Introduction: Implantable Loop Recorder (ILR) procedures are now done by allied health professionals in outpatients; however, it is expensive with a single device costing £3,878. This is in spite of limited evidence regarding the diagnostic utility of ILR so we performed a detailed examination of its performance in the real-world.
Methods: The detailed clinical records of all consecutive individuals who underwent ILR insertion at Barts Heart Centre, London between May 2017 and October 2018 were examined to determine indication for insertion and their clinical outcomes.
Results: There were 325 patients, (54% female; mean age of 59 ± 18). The median follow-up was 575 days (IQR = 323-791). A diagnosis that altered management was made in 86 (26%) patients, at a median time of 90 days (range = 1-775). Indications for ILR implantation were pre-syncope/syncope (64%), palpitations (18%) and AF detection (13%). Only a single patient under the age of 55 who presented with syncope or presyncope underwent a pacemaker implant, this patient had suffered severe injury following syncope, and was diagnosed with sinus pauses on day 14 post-implant. Data concerning PPM/ICD implantation in those undergoing ILR insertion for pre-syncope/syncope by age group are presented in Figure 1. No patient undergoing implant for the indication of “palpitations” was implanted with a pacemaker or ICD. The highest diagnostic yield (≈40%) for ILR was in AF detection for patients with cryptogenic stroke.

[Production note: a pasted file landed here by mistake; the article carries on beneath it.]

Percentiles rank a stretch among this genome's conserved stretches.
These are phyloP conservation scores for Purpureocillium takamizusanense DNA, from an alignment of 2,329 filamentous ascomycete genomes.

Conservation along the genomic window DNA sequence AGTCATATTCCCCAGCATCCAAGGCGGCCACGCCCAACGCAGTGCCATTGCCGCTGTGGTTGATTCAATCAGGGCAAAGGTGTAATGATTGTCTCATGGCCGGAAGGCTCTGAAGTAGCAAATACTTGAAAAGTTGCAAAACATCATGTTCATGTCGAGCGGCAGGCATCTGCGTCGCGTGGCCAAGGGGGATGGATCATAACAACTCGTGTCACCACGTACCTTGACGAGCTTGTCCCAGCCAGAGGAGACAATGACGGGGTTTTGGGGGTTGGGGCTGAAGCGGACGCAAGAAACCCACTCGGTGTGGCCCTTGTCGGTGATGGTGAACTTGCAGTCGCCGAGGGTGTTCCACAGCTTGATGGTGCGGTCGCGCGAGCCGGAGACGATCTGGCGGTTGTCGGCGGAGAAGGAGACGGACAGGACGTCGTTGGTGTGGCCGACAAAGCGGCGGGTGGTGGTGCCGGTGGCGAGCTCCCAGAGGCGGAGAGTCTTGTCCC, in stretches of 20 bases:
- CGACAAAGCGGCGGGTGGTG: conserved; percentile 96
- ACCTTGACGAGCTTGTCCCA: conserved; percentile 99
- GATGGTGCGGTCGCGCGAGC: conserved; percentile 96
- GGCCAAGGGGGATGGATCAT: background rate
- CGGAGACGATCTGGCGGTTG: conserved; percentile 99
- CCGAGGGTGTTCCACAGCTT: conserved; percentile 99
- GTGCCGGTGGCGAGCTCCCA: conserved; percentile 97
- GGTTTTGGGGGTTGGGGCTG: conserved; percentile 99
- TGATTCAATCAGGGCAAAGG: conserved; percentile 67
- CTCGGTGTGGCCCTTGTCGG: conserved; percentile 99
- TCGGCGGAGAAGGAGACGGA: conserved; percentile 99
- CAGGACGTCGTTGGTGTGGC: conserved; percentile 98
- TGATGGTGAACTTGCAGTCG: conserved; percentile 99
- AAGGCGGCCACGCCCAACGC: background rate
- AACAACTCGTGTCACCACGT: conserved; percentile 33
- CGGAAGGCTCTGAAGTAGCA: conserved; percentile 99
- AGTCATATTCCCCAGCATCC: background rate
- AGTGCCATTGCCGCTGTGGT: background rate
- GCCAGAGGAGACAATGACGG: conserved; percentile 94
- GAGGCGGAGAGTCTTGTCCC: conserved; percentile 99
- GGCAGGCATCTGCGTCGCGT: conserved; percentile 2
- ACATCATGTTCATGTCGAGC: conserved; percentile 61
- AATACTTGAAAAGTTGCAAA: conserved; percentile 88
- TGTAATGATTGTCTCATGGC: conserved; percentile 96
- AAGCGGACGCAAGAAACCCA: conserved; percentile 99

Conclusion: Management-altering diagnoses provided by ILR are rare in younger patients, particularly in syncope, presyncope or palpitations. A focus on the medical history, in addition to consumer non-invasive monitoring devices for symptom-arrhythmia correlation, is preferable in younger patients.